José Parlá captures the beauty of urban decay at Ben Brown Fine Art

The circle of city life is conjured on canvas at this captivating London exhibition

Time Engraved in Names, 2018. Acrylic, ink, paper and plaster on canvas, 152.4cm x 243.8 cm
Time Engraved in Names, 2018. Acrylic, ink, paper and plaster on canvas, 152.4cm x 243.8 cm

Abstract expressionism meets urban art in the work of José Parlá, whose latest collection of large-scale paintings and sculptures is set to take centre stage at Ben Brown Fine Arts in Mayfair from Wednesday October 3 to Friday November 9 (priced $75,000 to $200,000).

Echo of Impressions, 2018. Acrylic, ink, enamel, paper and plaster on canvas, 182.9cm x 457.2cm
Echo of Impressions, 2018. Acrylic, ink, enamel, paper and plaster on canvas, 182.9cm x 457.2cm
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Echo of Impressions will include a dozen paintings created this year that explore the metropolitan, including the 183cm x 457cm work of the same name that plays with darkness, light and colour – the contrast of beauty and harshness will be familiar to any city dweller. Remnants of words appear in the pieces as graffiti or swirling calligraphy – a style that links to the artist’s earlier work and is particularly impactful in Time Engraved in Names, where peeling paintwork creeps up-and-over part of the canvas. Parlá’s collection, however, is not devoid of hope. Nature’s Subconscious Projections and Imprint, for example, celebrate the colour to be found beneath – and before – decay.

Forged Remambrance, 2018. Acrylic, oil ink, paper and plaster on canvas, 121.9cm x 182.9cm
Forged Remambrance, 2018. Acrylic, oil ink, paper and plaster on canvas, 121.9cm x 182.9cm
Manifestation of the Body's Revolution, 2018. Acrylic, ink, enamel, paper and plaster on canvas, 152.4cm x 243.8cm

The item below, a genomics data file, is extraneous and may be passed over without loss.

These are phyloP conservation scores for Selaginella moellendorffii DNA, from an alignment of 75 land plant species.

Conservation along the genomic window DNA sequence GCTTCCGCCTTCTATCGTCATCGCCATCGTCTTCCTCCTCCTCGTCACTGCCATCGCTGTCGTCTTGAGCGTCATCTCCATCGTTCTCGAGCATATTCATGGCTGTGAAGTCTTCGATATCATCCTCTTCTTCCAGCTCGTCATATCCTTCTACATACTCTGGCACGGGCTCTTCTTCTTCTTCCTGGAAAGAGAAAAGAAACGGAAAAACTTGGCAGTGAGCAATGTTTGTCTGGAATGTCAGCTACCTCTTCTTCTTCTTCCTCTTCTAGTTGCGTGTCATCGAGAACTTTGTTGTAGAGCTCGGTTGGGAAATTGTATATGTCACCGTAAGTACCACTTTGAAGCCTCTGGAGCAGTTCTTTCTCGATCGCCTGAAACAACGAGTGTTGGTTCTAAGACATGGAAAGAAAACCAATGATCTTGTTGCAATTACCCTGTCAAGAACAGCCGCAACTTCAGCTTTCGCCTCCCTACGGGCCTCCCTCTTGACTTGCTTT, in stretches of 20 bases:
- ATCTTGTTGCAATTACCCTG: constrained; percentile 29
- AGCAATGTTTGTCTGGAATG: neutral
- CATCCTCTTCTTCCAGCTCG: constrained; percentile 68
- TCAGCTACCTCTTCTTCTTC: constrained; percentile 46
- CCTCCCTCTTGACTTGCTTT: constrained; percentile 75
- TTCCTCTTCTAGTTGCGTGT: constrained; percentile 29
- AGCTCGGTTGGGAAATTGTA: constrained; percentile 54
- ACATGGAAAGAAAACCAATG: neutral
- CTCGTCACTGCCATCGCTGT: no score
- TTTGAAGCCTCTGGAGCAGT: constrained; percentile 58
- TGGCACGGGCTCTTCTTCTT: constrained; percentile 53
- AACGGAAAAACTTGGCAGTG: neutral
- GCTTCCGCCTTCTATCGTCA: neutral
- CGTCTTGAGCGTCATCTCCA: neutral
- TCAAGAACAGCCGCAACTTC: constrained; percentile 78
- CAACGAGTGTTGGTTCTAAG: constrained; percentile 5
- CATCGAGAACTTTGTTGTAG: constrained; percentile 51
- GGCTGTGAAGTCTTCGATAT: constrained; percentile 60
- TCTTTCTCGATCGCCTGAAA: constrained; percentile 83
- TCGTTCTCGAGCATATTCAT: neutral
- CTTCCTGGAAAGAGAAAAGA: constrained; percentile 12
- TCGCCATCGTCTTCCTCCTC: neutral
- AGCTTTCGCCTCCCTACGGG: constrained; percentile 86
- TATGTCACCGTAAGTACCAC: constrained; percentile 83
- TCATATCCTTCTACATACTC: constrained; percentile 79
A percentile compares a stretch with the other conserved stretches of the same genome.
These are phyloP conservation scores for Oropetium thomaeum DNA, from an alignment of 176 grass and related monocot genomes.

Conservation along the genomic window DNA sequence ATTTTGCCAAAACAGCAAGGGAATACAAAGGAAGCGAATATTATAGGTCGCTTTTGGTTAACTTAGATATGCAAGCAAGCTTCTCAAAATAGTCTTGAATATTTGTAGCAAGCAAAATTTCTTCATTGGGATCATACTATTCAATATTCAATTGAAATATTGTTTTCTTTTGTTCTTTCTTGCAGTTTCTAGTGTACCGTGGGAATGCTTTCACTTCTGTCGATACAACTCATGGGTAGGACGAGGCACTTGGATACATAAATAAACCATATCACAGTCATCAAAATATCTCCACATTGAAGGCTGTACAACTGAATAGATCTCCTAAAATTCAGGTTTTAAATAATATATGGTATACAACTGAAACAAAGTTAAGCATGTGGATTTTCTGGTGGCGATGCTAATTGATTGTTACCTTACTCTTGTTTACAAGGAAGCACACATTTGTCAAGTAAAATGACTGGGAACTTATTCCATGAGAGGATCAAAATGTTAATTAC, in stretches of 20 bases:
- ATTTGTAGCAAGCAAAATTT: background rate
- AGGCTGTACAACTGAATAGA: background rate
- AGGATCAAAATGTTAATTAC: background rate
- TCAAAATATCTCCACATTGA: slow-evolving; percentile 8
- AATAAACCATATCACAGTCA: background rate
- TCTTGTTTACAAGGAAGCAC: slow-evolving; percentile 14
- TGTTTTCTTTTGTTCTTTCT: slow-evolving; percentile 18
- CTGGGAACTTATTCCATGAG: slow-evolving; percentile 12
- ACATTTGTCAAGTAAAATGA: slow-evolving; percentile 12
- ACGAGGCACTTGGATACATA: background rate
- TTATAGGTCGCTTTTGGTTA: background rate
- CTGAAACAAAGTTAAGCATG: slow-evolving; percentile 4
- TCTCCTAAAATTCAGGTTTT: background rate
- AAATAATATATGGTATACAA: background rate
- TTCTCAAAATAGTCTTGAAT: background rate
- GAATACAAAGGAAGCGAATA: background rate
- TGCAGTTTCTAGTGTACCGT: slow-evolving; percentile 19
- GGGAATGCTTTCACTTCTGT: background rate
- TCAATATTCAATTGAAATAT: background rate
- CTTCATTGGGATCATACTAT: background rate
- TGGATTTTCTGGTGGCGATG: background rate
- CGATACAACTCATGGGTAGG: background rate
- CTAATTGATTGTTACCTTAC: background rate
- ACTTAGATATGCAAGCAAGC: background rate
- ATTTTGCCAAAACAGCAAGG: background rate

Manifestation of the Body's Revolution, 2018. Acrylic, ink, enamel, paper and plaster on canvas, 152.4cm x 243.8cm

Hidden within the acrylic and spray paint are advertising posters, political slogans and fragments of building debris and recycled materials – used by Parlá to emphasise the “relentless cycle of construction and destruction within the city” and the economic, social and environmental concerns that are recurring themes for the New York-based artist. Parlá spent his childhood in Puerto Rico but moved with his Cuban parents to Miami in the 1980s. It was there that he discovered street art, before finding the giant canvas of the New York subway when relocating to the city in his 20s. 

Evolutionary Adaptation, 2018. Acrylic, oil ink, enamel, paper and plaster on canvas, 121.9cm x 182.9cm
Evolutionary Adaptation, 2018. Acrylic, oil ink, enamel, paper and plaster on canvas, 121.9cm x 182.9cm
Imprint, 2018. Acrylic, oil ink, paper and plaster on canvas, 121.9cm x 182.9cm
Imprint, 2018. Acrylic, oil ink, paper and plaster on canvas, 121.9cm x 182.9cm

The two sculptures in the exhibition were made in 2015 and 2016: Miami, Florida, USA – crafted from condensed foam, steel epoxy resin and fibreglass – speaks of rust and neglect; Lincoln Road and Hurricane Andrew considers a different sort of urban destruction – the storm that hit Florida in 1992.

Lincoln Road and Hurricane Andrew, 2016. Acrylic, enamel, collage and plaster on wood, 182.9cm x 121.9cm x 30.5cm
Lincoln Road and Hurricane Andrew, 2016. Acrylic, enamel, collage and plaster on wood, 182.9cm x 121.9cm x 30.5cm
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